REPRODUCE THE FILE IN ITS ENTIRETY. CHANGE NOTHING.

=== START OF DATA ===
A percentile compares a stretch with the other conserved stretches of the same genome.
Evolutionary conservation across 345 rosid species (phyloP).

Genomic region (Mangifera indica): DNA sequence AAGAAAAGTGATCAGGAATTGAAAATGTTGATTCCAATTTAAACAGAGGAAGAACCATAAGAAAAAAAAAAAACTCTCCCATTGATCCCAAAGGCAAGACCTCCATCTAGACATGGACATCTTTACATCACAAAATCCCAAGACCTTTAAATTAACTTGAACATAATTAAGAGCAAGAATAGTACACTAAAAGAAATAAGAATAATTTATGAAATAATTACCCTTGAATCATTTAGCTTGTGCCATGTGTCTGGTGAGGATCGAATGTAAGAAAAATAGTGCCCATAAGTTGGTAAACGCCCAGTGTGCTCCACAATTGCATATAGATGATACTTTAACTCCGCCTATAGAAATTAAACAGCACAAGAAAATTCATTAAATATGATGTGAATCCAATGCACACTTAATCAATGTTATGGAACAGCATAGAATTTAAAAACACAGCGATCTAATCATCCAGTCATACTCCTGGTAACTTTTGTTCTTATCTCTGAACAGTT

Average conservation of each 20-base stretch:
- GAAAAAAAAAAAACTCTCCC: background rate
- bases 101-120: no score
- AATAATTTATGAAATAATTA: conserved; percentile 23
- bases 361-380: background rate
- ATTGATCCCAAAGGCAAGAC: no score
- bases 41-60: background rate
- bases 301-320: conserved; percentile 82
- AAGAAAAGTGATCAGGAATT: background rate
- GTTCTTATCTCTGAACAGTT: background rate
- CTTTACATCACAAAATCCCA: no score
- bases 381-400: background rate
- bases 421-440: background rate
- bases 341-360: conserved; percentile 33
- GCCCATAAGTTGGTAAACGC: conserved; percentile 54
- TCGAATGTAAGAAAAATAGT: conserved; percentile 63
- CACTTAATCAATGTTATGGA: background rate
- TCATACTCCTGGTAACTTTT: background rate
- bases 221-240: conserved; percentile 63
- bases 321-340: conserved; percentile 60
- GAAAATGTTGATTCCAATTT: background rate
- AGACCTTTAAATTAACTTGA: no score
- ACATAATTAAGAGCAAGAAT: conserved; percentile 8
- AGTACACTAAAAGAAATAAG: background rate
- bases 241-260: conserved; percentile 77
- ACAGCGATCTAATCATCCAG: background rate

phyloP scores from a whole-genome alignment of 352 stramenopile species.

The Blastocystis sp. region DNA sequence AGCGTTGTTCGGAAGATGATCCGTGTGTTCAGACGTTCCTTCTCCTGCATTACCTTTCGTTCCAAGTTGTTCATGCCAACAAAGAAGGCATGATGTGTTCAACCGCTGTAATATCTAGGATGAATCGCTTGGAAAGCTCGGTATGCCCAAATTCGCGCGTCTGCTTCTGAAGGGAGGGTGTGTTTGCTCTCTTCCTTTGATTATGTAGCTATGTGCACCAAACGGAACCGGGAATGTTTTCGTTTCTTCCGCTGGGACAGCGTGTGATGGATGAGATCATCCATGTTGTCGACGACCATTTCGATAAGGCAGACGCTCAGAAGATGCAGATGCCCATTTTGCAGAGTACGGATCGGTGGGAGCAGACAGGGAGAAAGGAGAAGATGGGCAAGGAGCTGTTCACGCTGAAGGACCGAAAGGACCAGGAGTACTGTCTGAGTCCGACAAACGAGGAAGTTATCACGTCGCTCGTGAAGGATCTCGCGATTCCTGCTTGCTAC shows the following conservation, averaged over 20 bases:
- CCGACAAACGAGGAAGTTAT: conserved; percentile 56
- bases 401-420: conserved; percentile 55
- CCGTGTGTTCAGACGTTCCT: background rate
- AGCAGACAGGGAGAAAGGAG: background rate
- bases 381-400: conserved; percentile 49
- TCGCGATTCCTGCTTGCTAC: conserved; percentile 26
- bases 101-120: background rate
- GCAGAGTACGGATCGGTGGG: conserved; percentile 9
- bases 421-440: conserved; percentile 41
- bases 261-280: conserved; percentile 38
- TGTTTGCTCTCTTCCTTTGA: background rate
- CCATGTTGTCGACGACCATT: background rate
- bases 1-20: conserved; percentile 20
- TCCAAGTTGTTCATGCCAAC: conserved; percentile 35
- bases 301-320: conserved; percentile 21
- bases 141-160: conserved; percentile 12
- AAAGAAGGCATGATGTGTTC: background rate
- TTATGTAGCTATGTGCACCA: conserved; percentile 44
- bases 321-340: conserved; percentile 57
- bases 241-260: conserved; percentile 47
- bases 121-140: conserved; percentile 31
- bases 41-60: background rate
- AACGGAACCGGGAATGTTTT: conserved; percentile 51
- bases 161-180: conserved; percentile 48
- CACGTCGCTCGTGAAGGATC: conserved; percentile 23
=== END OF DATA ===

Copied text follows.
A percentile compares a stretch with the other conserved stretches of the same genome.
Evolutionary conservation across 345 rosid species (phyloP).

Genomic region (Mangifera indica): DNA sequence AAGAAAAGTGATCAGGAATTGAAAATGTTGATTCCAATTTAAACAGAGGAAGAACCATAAGAAAAAAAAAAAACTCTCCCATTGATCCCAAAGGCAAGACCTCCATCTAGACATGGACATCTTTACATCACAAAATCCCAAGACCTTTAAATTAACTTGAACATAATTAAGAGCAAGAATAGTACACTAAAAGAAATAAGAATAATTTATGAAATAATTACCCTTGAATCATTTAGCTTGTGCCATGTGTCTGGTGAGGATCGAATGTAAGAAAAATAGTGCCCATAAGTTGGTAAACGCCCAGTGTGCTCCACAATTGCATATAGATGATACTTTAACTCCGCCTATAGAAATTAAACAGCACAAGAAAATTCATTAAATATGATGTGAATCCAATGCACACTTAATCAATGTTATGGAACAGCATAGAATTTAAAAACACAGCGATCTAATCATCCAGTCATACTCCTGGTAACTTTTGTTCTTATCTCTGAACAGTT

Average conservation of each 20-base stretch:
- GAAAAAAAAAAAACTCTCCC: background rate
- bases 101-120: no score
- AATAATTTATGAAATAATTA: conserved; percentile 23
- bases 361-380: background rate
- ATTGATCCCAAAGGCAAGAC: no score
- bases 41-60: background rate
- bases 301-320: conserved; percentile 82
- AAGAAAAGTGATCAGGAATT: background rate
- GTTCTTATCTCTGAACAGTT: background rate
- CTTTACATCACAAAATCCCA: no score
- bases 381-400: background rate
- bases 421-440: background rate
- bases 341-360: conserved; percentile 33
- GCCCATAAGTTGGTAAACGC: conserved; percentile 54
- TCGAATGTAAGAAAAATAGT: conserved; percentile 63
- CACTTAATCAATGTTATGGA: background rate
- TCATACTCCTGGTAACTTTT: background rate
- bases 221-240: conserved; percentile 63
- bases 321-340: conserved; percentile 60
- GAAAATGTTGATTCCAATTT: background rate
- AGACCTTTAAATTAACTTGA: no score
- ACATAATTAAGAGCAAGAAT: conserved; percentile 8
- AGTACACTAAAAGAAATAAG: background rate
- bases 241-260: conserved; percentile 77
- ACAGCGATCTAATCATCCAG: background rate

phyloP scores from a whole-genome alignment of 352 stramenopile species.

The Blastocystis sp. region DNA sequence AGCGTTGTTCGGAAGATGATCCGTGTGTTCAGACGTTCCTTCTCCTGCATTACCTTTCGTTCCAAGTTGTTCATGCCAACAAAGAAGGCATGATGTGTTCAACCGCTGTAATATCTAGGATGAATCGCTTGGAAAGCTCGGTATGCCCAAATTCGCGCGTCTGCTTCTGAAGGGAGGGTGTGTTTGCTCTCTTCCTTTGATTATGTAGCTATGTGCACCAAACGGAACCGGGAATGTTTTCGTTTCTTCCGCTGGGACAGCGTGTGATGGATGAGATCATCCATGTTGTCGACGACCATTTCGATAAGGCAGACGCTCAGAAGATGCAGATGCCCATTTTGCAGAGTACGGATCGGTGGGAGCAGACAGGGAGAAAGGAGAAGATGGGCAAGGAGCTGTTCACGCTGAAGGACCGAAAGGACCAGGAGTACTGTCTGAGTCCGACAAACGAGGAAGTTATCACGTCGCTCGTGAAGGATCTCGCGATTCCTGCTTGCTAC shows the following conservation, averaged over 20 bases:
- CCGACAAACGAGGAAGTTAT: conserved; percentile 56
- bases 401-420: conserved; percentile 55
- CCGTGTGTTCAGACGTTCCT: background rate
- AGCAGACAGGGAGAAAGGAG: background rate
- bases 381-400: conserved; percentile 49
- TCGCGATTCCTGCTTGCTAC: conserved; percentile 26
- bases 101-120: background rate
- GCAGAGTACGGATCGGTGGG: conserved; percentile 9
- bases 421-440: conserved; percentile 41
- bases 261-280: conserved; percentile 38
- TGTTTGCTCTCTTCCTTTGA: background rate
- CCATGTTGTCGACGACCATT: background rate
- bases 1-20: conserved; percentile 20
- TCCAAGTTGTTCATGCCAAC: conserved; percentile 35
- bases 301-320: conserved; percentile 21
- bases 141-160: conserved; percentile 12
- AAAGAAGGCATGATGTGTTC: background rate
- TTATGTAGCTATGTGCACCA: conserved; percentile 44
- bases 321-340: conserved; percentile 57
- bases 241-260: conserved; percentile 47
- bases 121-140: conserved; percentile 31
- bases 41-60: background rate
- AACGGAACCGGGAATGTTTT: conserved; percentile 51
- bases 161-180: conserved; percentile 48
- CACGTCGCTCGTGAAGGATC: conserved; percentile 23